Poor Social Judgment – An Aspect of Schizophrenia

There are three components that generally typify an individual emerging with schizophrenia: alienation, introversion and divergent thinking. Together, these characteristics diminish the schizophrenic individual’s capacity for exercising good judgment in social situations.


People with emerging schizophrenia are generally socially impaired and isolated. As stated by Burns (2006), “premorbid developmental and social impairments have been well documented in adult schizophrenia.” People with schizophrenia tend to be unpopular and uninvolved in primary and secondary school, and they may also be more introverted than their peers.

The mentally ill are possibly the most alienated members of our society. Research suggests that social isolation (i.e. limited social interaction with other children) and poor or disrupted interpersonal relations during childhood, teen and early adult years appear to increase an individual’s risk for future development of schizophrenia-spectrum disorders. It is quite possible that social isolation is causally implicated in the presentation of schizophrenia, instead of simply being correlated with psychosis as a separate characteristic. It is obvious that social isolation is a consequence of schizophrenia.


Introversion may also accompany psychosis, and it too may be inexorably intertwined with alienation and psychosis. Divergent thinking has been noted to be descriptive of individuals that may be more self-involved, at least in terms of their thinking processes. Jung noted that introverts solve their problems in their own minds, as opposed to extroverts who rely on the external world and interaction with other people in solving problems.

As stated by Rugu (2013), “one is predominantly introverted if his interest and attention generally turn inward, toward his own thoughts and feelings; if his interest and attention are generally directed outward, toward other people and external stimuli, he is predominantly extroverted.” Clearly, however, there exists a continuum between introversion and extraversion, with most individuals falling between the two extremes. Nevertheless, most schizophrenics are probably more introverted than they are extroverted, and the social isolation that may accompany their introversion may be extreme.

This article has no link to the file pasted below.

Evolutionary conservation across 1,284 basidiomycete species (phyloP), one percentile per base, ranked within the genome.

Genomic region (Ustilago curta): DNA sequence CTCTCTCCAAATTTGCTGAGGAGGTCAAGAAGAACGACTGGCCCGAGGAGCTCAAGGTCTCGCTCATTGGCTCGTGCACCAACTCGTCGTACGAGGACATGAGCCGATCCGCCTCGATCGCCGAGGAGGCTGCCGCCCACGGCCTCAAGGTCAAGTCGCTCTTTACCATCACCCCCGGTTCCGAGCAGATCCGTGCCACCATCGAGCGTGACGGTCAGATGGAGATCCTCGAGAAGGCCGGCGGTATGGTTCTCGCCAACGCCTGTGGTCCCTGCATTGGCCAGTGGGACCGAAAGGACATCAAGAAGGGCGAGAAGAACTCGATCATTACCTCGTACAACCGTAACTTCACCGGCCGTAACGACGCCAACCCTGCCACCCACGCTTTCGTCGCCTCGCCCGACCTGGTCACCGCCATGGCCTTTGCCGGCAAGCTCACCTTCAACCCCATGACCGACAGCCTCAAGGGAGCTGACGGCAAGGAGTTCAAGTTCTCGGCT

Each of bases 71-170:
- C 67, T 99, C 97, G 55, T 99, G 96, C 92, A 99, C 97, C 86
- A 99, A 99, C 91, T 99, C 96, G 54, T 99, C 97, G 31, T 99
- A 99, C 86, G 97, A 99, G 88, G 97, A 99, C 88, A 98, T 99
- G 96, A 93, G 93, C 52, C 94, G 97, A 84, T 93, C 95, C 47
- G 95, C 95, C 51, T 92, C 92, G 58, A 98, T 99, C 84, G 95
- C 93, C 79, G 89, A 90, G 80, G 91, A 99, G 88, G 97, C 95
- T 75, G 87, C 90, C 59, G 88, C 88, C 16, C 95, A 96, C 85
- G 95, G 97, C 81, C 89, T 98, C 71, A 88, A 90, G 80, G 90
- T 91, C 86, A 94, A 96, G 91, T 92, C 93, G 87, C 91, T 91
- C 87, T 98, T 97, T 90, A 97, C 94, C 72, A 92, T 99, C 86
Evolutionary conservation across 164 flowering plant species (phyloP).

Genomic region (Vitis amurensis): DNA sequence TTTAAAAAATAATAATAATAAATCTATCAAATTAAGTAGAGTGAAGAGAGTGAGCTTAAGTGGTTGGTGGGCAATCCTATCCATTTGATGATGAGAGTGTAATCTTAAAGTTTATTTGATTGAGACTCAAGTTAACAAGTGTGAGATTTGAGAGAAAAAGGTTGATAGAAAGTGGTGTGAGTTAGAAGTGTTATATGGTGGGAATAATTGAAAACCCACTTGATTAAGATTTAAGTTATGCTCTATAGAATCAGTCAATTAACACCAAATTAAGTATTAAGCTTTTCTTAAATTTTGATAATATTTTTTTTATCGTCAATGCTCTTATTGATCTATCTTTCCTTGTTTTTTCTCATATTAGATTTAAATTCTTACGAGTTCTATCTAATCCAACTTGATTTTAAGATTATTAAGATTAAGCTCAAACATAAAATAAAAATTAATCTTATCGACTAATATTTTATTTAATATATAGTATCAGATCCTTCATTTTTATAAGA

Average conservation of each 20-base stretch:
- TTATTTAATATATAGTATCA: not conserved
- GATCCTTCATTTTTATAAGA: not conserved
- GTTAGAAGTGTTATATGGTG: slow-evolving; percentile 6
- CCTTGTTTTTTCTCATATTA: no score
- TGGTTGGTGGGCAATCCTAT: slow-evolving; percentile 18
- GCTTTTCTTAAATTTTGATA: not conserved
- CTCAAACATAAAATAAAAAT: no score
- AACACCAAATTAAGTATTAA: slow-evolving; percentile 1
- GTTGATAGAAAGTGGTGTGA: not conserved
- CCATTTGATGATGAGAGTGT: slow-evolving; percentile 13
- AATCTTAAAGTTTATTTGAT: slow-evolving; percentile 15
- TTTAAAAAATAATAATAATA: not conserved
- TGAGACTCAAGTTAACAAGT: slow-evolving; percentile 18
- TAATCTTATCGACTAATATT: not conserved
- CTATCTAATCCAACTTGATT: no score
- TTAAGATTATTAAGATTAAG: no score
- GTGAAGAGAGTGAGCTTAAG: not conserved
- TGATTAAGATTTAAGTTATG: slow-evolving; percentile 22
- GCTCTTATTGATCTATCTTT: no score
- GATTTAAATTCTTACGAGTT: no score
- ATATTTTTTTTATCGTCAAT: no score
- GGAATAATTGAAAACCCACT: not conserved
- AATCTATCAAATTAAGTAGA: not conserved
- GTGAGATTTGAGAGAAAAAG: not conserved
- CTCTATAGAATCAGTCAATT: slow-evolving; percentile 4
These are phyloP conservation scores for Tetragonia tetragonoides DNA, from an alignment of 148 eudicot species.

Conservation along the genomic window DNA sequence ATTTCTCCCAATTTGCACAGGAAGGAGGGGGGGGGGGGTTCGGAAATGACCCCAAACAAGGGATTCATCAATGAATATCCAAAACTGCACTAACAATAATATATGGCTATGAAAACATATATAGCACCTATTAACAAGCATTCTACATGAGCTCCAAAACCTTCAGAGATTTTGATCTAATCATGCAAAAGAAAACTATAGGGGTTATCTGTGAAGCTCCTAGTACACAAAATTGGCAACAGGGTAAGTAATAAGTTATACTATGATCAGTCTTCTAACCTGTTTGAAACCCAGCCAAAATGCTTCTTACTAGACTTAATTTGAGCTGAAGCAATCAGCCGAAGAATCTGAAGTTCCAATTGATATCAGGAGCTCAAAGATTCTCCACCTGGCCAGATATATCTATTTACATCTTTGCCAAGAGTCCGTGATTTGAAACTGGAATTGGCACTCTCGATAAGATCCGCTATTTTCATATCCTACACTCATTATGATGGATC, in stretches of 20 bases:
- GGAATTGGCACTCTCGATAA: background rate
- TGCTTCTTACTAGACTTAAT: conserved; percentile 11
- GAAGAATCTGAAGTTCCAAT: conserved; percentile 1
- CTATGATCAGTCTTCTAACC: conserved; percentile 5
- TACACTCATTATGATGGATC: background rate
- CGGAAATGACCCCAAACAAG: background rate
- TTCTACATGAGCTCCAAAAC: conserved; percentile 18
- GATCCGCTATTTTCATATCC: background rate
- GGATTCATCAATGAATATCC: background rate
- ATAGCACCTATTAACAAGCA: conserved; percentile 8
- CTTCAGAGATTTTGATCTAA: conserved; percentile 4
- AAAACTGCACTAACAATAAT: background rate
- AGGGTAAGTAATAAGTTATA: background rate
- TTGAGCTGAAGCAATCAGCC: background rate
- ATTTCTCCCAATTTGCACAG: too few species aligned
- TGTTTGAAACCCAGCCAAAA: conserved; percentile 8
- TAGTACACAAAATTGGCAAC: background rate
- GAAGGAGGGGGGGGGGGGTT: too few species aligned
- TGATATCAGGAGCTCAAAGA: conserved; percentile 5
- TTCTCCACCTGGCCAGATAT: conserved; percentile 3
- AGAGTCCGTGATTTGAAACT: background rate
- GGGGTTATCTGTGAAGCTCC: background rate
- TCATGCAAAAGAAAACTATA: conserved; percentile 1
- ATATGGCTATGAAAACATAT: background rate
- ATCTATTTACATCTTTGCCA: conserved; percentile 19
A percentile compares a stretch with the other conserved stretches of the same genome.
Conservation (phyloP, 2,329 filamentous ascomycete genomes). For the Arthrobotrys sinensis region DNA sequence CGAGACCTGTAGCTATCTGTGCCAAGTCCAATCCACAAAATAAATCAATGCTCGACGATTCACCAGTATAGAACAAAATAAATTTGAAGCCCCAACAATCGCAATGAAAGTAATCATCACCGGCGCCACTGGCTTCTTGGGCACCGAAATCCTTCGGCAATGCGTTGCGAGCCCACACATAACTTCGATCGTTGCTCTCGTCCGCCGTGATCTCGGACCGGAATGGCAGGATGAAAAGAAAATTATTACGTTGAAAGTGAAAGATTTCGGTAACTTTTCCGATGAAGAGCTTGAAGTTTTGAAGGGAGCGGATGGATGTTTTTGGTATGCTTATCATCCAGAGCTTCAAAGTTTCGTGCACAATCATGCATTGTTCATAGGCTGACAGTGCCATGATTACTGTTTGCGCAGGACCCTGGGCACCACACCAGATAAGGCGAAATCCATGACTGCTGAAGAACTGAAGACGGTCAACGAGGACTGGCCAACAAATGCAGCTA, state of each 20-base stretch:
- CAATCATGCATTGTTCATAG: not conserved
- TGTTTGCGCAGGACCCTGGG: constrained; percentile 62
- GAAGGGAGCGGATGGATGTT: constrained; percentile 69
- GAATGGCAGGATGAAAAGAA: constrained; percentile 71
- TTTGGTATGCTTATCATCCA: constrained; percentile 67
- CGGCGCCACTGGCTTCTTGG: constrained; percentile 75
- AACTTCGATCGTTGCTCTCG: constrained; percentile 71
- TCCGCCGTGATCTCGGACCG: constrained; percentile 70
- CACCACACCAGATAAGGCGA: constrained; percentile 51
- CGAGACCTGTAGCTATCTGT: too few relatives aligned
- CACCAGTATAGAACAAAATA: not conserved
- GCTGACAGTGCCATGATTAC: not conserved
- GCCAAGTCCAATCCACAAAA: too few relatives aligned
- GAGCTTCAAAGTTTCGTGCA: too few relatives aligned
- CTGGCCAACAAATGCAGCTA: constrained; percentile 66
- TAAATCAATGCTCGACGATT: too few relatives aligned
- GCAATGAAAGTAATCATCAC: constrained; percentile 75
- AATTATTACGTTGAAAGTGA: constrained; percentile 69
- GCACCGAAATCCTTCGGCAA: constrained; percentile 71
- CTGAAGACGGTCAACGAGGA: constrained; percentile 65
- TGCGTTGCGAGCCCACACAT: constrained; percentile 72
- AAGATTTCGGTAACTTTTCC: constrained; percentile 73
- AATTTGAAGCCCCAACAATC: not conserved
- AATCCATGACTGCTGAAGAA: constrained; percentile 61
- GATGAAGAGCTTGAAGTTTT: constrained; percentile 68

Divergent thinking

In previous articles, I’ve suggested that schizophrenic individuals tend to be divergent thinkers. Divergent thinking has been noted to rely on perceiving more details in the in the mental and the material worlds than what might emerge from what may be called dogmatic thinking, and it should be understood that there exists worlds that are constituted by the material and the non-material.

While people with schizophrenia may be more imaginative than non-mentally ill individuals, the creativity implicit in their thought processes may not be productive in a positive sense, specifically because they may lack the quality of convergent thinking, involving analytic reasoning and logic. Schizophrenics may have more details at their disposal with which to construct their world-views, but they may not be able to construct their world-views in a meaningful way. Divergent thinking characterizes perhaps all forms of schizophrenia. It may be most obvious in the paranoid schizophrenic, but the results of this type of thinking, when convergent thinking is lacking in the individual, can be seen disorganized schizophrenic individuals.